Along with Faces (1968), these are the two most emotionally exhaustive works in the Cassavetes repertoire, and the most difficult to experience, where afterwards you feel fatigued and emotionally spent, though the uncomfortable structure of the film, continually built around ensemble pieces spiraling out of control, resembles Husbands (1970). While it’s something of a choreography of mood changes, it’s arguably Cassavetes’ most acclaimed film, though the New York critics loathed it when it was released, forcing Cassavetes to distribute the film himself, eventually doubling the box office receipts of Faces (with profits paying for most of the production costs of his next two films), where American Film Institute students working for free comprised most of the crew, including cinematographer Caleb Deschanel who was later fired on the set, taking nearly the entire crew with him, as they all regarded Cassavetes as impossible to work with, as he completely dismissed their working methods. Originally written by the director as a theater piece, designed as three plays, each to be performed over three separate nights for Ben Gazarra and the unparalleled Gena Rowlands, who offers a towering performance, but the Academy Award was given to Ellen Burstyn in the more sweetly conventional Alice Doesn't Live Here Anymore (1974), where the plays were eventually turned into a film, as Rowlands felt the daily performances of this role would be too demanding, that no one could survive such a harrowing test of endurance. She plays Mabel Longhetti, someone without inhibitions, a funny, seductive and enchanting woman, who, unlike other films like Rolf de Heer’s THE QUIET ROOM (1996) or Alain Berliner’s MA VIE EN ROSE (1997), which feature parents without the imagination to understand their children, Mabel has plenty of imagination to spare, but is caught in a world gone wrong. “She’s not crazy, she’s unusual.” But no one is really listening, no one understands her, in one of Rowland’s greatest and most vulnerable roles, easily her most human, a misfit among misfits, a working class housewife’s descent into a mental breakdown, surrounded by all the so-called “loving” people who drove her there. She wants so much, wants to care so much, driven to despair by her own unrealized expectations. Frustrations, embarrassments, and disappointments just fill the screen in this film, an endless rhythm of giant mood swings, an emotional symphony played out before our eyes, where Maria Callas opens the film with the music of opera, foreshadowing the demonstrative passions to come. Rowlands pleaded with her husband for help in understanding her character, growing more and more irritated when he refused, literally glaring at him, angry at the way he was treating her, but somehow all that anger dissipated offscreen as her onscreen persona was pure innocence and vulnerability.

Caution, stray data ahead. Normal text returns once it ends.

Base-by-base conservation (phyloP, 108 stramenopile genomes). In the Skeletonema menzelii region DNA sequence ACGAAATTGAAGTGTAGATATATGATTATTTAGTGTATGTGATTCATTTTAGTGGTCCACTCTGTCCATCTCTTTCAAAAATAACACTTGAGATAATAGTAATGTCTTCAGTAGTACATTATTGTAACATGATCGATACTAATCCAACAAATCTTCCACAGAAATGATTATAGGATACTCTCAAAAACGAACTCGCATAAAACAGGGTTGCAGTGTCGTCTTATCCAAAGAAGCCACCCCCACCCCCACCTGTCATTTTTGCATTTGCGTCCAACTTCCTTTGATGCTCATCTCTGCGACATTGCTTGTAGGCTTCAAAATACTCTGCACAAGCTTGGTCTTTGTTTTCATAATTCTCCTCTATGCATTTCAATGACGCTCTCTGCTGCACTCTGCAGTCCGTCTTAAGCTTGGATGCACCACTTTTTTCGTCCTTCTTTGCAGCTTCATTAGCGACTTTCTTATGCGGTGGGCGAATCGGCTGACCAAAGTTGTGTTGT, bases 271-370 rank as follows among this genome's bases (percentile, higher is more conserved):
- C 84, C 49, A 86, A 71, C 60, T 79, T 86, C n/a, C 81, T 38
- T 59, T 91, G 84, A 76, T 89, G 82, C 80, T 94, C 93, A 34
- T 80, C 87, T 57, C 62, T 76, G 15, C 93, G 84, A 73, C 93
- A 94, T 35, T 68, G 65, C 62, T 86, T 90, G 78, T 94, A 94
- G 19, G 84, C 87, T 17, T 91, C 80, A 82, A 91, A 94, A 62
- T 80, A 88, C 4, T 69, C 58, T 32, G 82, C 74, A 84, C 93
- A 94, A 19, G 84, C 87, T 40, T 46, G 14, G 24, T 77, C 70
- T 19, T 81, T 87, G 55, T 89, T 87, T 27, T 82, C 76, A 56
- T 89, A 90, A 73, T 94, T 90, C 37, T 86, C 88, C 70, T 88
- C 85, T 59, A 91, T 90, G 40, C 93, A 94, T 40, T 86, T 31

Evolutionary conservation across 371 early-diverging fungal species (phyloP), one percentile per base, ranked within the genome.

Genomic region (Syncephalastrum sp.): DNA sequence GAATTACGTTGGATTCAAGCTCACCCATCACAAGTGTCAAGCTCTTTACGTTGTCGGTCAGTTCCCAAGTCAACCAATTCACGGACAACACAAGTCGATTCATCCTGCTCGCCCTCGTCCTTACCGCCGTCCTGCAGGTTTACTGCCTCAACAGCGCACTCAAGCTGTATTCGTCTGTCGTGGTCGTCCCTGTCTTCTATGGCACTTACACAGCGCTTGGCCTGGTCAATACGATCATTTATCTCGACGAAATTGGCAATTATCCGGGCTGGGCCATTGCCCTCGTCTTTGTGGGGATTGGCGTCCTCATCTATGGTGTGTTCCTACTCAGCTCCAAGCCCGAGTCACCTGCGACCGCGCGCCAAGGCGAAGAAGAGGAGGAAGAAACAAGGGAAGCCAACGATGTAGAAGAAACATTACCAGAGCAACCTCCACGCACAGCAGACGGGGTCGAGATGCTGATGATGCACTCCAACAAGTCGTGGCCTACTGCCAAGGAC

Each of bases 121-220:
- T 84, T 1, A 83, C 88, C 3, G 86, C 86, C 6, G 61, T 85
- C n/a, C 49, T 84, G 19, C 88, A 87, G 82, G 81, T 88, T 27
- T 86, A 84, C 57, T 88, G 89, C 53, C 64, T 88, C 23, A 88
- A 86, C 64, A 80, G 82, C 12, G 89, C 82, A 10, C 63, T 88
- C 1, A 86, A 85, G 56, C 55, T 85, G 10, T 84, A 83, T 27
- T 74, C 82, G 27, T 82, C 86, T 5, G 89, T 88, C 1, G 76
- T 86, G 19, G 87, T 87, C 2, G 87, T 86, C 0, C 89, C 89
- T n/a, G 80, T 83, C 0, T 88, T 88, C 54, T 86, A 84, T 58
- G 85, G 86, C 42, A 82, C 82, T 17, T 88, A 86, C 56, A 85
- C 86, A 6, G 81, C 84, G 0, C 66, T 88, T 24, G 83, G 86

John Cassavetes is connected to Roman Polanski’s Rosemary's Baby (1968), a film he despised, by the way, playing the lying and deceiving husband that drugs his wife Rosemary to conceive the devil’s child, using a flashback-style of recurring dreams that slowly become Rosemary’s reality, where she is left alone to contend with and ultimately embrace a hellish nightmare that becomes her life, with no possible way out. It’s considered one of the great psychological horror films. Less than a decade later, Cassavetes writes this film, with critic Molly Haskell calling it “The biggest piece of garbage I’ve ever seen,” yet it’s easily one of the most frighteningly cruel films ever made, scarier perhaps even than the Polanski horror epic, yet it’s a love story, but one with brutal interior ramifications. Peter Falk, who partially funded the movie from earnings from the television series Colombo (1968 – 2003) and who plays against type, is Mabel’s overbearing husband Nick, a more introverted, closed-in man, a city sewer worker who brings the entire hard-hat work crew home with him after a midnight shift, where they sit around the kitchen table for a spaghetti breakfast. Mabel wants to like everyone, draw them out of their shells, and appears to be succeeding, as one of the black workers, none other than older brother Hugh Heard from Shadows (1959), is singing Italian opera from Aida, where she literally stares down the guy’s throat to find out where all that dramatic power is coming from, but when she gets too friendly the mood shifts instantly when Nick, embarrassed by her somewhat kooky display of affection, yells at her to “Sit your ass down!” clearing the house instantly in a moment of complete embarrassment. Yet afterwards Nick tells her she did nothing wrong, but she’s overcome by the fear of getting screamed at and humiliated in front of company, where Nick’s abusive habit of trying to control every situation by yelling and inflicting demeaning behavior has a way of sending mixed messages, where often the emotional circuitry gets confused, leaving Mabel a nervous wreck.